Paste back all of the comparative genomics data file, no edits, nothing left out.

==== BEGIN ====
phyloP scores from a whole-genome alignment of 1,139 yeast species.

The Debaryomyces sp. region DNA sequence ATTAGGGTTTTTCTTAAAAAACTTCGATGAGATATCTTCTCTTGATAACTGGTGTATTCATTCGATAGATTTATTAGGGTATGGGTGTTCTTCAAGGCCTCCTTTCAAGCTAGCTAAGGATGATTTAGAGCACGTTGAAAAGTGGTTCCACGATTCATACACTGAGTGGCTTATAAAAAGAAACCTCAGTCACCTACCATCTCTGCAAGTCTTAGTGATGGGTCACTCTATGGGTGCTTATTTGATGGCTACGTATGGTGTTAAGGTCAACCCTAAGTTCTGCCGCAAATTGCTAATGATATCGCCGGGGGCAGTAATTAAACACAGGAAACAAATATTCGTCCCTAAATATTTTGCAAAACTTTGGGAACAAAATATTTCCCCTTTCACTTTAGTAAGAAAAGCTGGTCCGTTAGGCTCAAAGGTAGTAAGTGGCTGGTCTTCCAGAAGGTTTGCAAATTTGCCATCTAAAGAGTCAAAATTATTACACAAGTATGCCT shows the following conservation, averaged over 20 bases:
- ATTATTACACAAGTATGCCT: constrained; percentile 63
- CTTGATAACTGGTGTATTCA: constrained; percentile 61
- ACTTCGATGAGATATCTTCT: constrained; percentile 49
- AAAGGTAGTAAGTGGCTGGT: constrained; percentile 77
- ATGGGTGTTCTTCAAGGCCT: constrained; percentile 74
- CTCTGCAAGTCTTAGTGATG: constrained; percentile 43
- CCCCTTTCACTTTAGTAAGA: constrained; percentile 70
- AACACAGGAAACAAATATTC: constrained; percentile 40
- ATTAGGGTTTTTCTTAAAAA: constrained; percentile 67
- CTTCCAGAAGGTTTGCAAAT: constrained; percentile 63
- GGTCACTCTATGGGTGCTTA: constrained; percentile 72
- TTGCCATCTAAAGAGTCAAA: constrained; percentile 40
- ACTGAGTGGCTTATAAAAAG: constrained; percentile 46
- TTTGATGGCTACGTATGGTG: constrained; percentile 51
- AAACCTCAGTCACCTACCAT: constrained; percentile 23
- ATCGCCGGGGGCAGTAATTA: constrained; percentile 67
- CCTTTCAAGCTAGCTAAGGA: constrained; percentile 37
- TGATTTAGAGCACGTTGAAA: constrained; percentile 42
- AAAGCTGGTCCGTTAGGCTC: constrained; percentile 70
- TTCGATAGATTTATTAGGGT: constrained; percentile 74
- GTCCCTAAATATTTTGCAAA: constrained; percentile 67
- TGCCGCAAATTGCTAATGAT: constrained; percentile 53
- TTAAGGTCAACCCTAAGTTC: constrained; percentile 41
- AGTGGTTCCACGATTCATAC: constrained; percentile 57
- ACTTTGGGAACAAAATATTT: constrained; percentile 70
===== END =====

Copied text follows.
phyloP scores from a whole-genome alignment of 1,139 yeast species.

The Debaryomyces sp. region DNA sequence ATTAGGGTTTTTCTTAAAAAACTTCGATGAGATATCTTCTCTTGATAACTGGTGTATTCATTCGATAGATTTATTAGGGTATGGGTGTTCTTCAAGGCCTCCTTTCAAGCTAGCTAAGGATGATTTAGAGCACGTTGAAAAGTGGTTCCACGATTCATACACTGAGTGGCTTATAAAAAGAAACCTCAGTCACCTACCATCTCTGCAAGTCTTAGTGATGGGTCACTCTATGGGTGCTTATTTGATGGCTACGTATGGTGTTAAGGTCAACCCTAAGTTCTGCCGCAAATTGCTAATGATATCGCCGGGGGCAGTAATTAAACACAGGAAACAAATATTCGTCCCTAAATATTTTGCAAAACTTTGGGAACAAAATATTTCCCCTTTCACTTTAGTAAGAAAAGCTGGTCCGTTAGGCTCAAAGGTAGTAAGTGGCTGGTCTTCCAGAAGGTTTGCAAATTTGCCATCTAAAGAGTCAAAATTATTACACAAGTATGCCT shows the following conservation, averaged over 20 bases:
- ATTATTACACAAGTATGCCT: constrained; percentile 63
- CTTGATAACTGGTGTATTCA: constrained; percentile 61
- ACTTCGATGAGATATCTTCT: constrained; percentile 49
- AAAGGTAGTAAGTGGCTGGT: constrained; percentile 77
- ATGGGTGTTCTTCAAGGCCT: constrained; percentile 74
- CTCTGCAAGTCTTAGTGATG: constrained; percentile 43
- CCCCTTTCACTTTAGTAAGA: constrained; percentile 70
- AACACAGGAAACAAATATTC: constrained; percentile 40
- ATTAGGGTTTTTCTTAAAAA: constrained; percentile 67
- CTTCCAGAAGGTTTGCAAAT: constrained; percentile 63
- GGTCACTCTATGGGTGCTTA: constrained; percentile 72
- TTGCCATCTAAAGAGTCAAA: constrained; percentile 40
- ACTGAGTGGCTTATAAAAAG: constrained; percentile 46
- TTTGATGGCTACGTATGGTG: constrained; percentile 51
- AAACCTCAGTCACCTACCAT: constrained; percentile 23
- ATCGCCGGGGGCAGTAATTA: constrained; percentile 67
- CCTTTCAAGCTAGCTAAGGA: constrained; percentile 37
- TGATTTAGAGCACGTTGAAA: constrained; percentile 42
- AAAGCTGGTCCGTTAGGCTC: constrained; percentile 70
- TTCGATAGATTTATTAGGGT: constrained; percentile 74
- GTCCCTAAATATTTTGCAAA: constrained; percentile 67
- TGCCGCAAATTGCTAATGAT: constrained; percentile 53
- TTAAGGTCAACCCTAAGTTC: constrained; percentile 41
- AGTGGTTCCACGATTCATAC: constrained; percentile 57
- ACTTTGGGAACAAAATATTT: constrained; percentile 70